For most people, a tummy ache is just that. A simple tummy ache. It's something we tend to take very casually. But, on occasion, a stomach ache can be indicative of a far more serious problem - digestive track complications, colitis and even cancer. Tackling these conditions at an early stage ensures you a better chance of survival. In cases involving colonic cancer and colitis, timely intervention can save the lives of 70-80% of patients. So, make it a point to visit your doctor regularly for check-ups.
Colorectal cancer starts in the colon or the rectum. These cancers can also be named colon cancer or rectal cancer, depending on where they start.
Persistent constipation or diarrhoea
An urgency to move the bowels
Rectal cramping, or rectal bleeding
Dark patches of blood in or on stool; or long, thin, "pencil stools"
Abdominal discomfort or bloating
Unexplained fatigue, loss of appetite, and/or weight loss
Pelvic pain, which occurs at later stages of the disease
Older age (after 50)
Inflammatory bowel disease, Crohn's disease, or ulcerative colitis
A personal or family history of colorectal cancer or colorectal polyps
Lack of regular physical activity
Low fruit and vegetable intake
A low-fibre and high-fat diet
Overweight and obesity
Stage I: Cancer has grown through the mucosa and has invaded the muscular layer of the colon or rectum.
Stage II: Cancer has grown through the wall of the colon or rectum
Stage III: Cancer has grown through the inner lining or into the muscle layers of the intestine and spread to one to three lymph nodes
Stage IV: Cancer has spread to different organ like lungs, bones, liver, lymph nodes, brain or spinal cord.
Primary diagnosis : Physical examination, blood tests
Advanced diagnosis : Colonoscopy (using a scope to examine the inside of your colon)
Colorectal cancer is a cancer that starts in the colon or the rectum. These cancers can also be named colon cancer or rectal cancer, depending on where they start. Colon cancer and rectal cancer are often grouped together because they have many features in common.
Cancer starts when cells in the body start to grow out of control. Cells in nearly any part of the body can become cancer, and can spread to other areas of the body. To learn more about how cancers start and spread, see What Is Cancer?
Most colorectal cancers start as a growth on the inner lining of the colon or rectum. These growths are called polyps.
Some types of polyps can change into cancer over time (usually many years), but not all polyps become cancer. The chance of a polyp changing into cancer depends on the type of polyp it is. The 2 main types of polyps are:
Other factors that can make a polyp more likely to contain cancer or increase someone’s risk of developing colorectal cancer include:
For more details on the types of polyps and conditions that can lead to colorectal cancer, see Understanding Your Pathology Report: Colon Polyps.
If cancer forms in a polyp, it can grow into the wall of the colon or rectum over time. The wall of the colon and rectum is made up of many layers. Colorectal cancer starts in the innermost layer (the mucosa) and can grow outward through some or all of the other layers.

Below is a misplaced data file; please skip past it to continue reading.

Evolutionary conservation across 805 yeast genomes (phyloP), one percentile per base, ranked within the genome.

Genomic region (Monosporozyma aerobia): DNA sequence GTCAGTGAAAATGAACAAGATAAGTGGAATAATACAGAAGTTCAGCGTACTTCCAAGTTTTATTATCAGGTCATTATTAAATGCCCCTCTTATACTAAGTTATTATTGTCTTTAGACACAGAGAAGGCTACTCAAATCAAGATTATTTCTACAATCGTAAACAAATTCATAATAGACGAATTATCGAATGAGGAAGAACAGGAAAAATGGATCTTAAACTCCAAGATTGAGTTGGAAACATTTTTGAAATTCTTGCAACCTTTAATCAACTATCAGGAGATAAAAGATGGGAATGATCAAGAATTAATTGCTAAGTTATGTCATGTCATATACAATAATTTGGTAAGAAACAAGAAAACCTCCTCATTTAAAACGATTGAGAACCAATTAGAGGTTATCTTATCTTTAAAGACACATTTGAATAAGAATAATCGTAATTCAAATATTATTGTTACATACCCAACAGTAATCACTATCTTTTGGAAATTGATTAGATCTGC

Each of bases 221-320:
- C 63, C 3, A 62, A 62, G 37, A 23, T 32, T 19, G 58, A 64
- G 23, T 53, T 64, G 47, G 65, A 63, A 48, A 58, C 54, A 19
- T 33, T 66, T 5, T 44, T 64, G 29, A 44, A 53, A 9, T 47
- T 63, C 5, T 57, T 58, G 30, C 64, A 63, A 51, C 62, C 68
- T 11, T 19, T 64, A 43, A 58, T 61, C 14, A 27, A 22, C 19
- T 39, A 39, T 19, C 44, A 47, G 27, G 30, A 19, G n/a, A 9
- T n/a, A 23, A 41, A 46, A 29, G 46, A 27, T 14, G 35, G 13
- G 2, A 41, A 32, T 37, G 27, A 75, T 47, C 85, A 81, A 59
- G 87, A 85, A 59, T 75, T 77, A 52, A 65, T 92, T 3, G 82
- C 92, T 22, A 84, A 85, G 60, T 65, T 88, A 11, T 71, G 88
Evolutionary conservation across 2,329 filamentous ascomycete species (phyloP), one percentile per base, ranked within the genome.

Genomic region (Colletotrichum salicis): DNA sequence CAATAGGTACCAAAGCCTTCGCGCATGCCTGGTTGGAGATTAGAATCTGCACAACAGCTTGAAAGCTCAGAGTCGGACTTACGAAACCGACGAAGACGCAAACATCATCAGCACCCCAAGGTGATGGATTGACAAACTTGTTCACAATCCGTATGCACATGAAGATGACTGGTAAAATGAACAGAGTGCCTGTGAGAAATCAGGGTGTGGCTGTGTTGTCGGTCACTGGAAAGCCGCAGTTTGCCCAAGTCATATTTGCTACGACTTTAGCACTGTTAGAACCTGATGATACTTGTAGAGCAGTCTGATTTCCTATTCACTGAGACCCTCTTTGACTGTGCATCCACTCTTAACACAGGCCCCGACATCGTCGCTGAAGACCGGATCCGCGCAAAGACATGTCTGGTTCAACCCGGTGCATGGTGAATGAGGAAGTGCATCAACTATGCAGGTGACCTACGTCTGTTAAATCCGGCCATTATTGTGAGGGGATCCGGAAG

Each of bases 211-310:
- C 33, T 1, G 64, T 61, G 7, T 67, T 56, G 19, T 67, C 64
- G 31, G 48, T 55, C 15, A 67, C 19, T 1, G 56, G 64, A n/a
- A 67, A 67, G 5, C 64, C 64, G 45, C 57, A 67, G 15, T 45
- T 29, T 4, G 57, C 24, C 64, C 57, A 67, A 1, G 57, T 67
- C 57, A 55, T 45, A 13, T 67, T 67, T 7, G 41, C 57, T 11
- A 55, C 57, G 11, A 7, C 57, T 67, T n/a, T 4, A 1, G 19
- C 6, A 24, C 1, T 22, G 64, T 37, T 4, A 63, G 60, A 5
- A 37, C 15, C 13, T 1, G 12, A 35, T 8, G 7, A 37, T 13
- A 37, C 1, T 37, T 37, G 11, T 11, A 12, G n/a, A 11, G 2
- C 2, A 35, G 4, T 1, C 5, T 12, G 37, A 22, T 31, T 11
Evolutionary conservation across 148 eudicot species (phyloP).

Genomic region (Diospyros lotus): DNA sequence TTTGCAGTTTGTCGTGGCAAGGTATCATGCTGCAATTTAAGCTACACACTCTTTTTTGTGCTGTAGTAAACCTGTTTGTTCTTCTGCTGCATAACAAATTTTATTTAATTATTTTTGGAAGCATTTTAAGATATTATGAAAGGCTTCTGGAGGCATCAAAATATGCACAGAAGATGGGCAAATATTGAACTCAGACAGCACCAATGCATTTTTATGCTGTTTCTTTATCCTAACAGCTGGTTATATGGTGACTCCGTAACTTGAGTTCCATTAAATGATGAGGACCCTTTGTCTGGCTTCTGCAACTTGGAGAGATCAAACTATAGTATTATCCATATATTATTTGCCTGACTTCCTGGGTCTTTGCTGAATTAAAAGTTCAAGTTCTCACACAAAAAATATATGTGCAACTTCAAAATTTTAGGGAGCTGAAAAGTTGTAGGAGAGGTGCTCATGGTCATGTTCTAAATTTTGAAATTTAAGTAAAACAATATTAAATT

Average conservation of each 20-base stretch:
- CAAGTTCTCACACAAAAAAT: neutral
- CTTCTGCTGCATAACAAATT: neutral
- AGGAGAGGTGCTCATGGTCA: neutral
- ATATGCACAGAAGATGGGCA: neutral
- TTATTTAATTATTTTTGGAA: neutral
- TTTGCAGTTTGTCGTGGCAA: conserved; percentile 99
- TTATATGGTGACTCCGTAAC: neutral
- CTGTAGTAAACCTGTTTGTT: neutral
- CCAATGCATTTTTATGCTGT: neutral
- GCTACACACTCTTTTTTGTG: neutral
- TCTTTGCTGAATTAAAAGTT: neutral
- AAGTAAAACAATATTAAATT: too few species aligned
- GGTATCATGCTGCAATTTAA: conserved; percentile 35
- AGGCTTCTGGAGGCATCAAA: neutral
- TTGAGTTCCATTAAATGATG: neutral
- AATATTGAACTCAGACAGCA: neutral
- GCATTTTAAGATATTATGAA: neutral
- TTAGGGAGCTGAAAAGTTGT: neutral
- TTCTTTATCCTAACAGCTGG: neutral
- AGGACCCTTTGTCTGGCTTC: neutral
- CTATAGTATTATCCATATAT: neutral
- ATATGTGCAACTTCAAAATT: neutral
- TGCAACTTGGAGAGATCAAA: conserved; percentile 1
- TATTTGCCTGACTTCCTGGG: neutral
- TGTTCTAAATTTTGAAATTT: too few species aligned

When cancer cells are in the wall, they can then grow into blood vessels or lymph vessels (tiny channels that carry away waste and fluid). From there, they can travel to nearby lymph nodes or to distant parts of the body.
The stage (extent of spread) of a colorectal cancer depends on how deeply it grows into the wall and if it has spread outside the colon or rectum. For more on staging, see Colorectal Cancer Stages.
To understand colorectal cancer, it helps to understand the parts that make up the colon and rectum. The colon and rectum make up the large intestine (or large bowel), which is part of the digestive system, also called the gastrointestinal (GI) system (see illustration below).
Most of the large intestine is made up of the colon, a muscular tube about 5 feet long. The parts of the colon are named by which way the food is traveling through them.
The ascending and transverse sections together are called the proximal colon. The descending and sigmoid colon are called the distal colon.
The colon absorbs water and salt from the remaining food matter after it goes through the small intestine (small bowel). The waste matter that's left after going through the colon goes into the rectum, the final 6 inches of the digestive system. It's stored there until it passes out of the body through the anus. Ring-shaped sphincter (SFINK-ter) muscles around the anus keeps stool from coming out until they relax during a bowel movement.
Adenocarcinomas make up about 96% of colorectal cancers. These cancers start in cells that make mucus to lubricate the inside of the colon and rectum. When doctors talk about colorectal cancer, they're almost always talking about this type. Some sub-types of adenocarcinoma, such as signet ring and mucinous, may have a worse prognosis (outlook).
Other, much less common types of tumors can start in the colon and rectum, too. These include: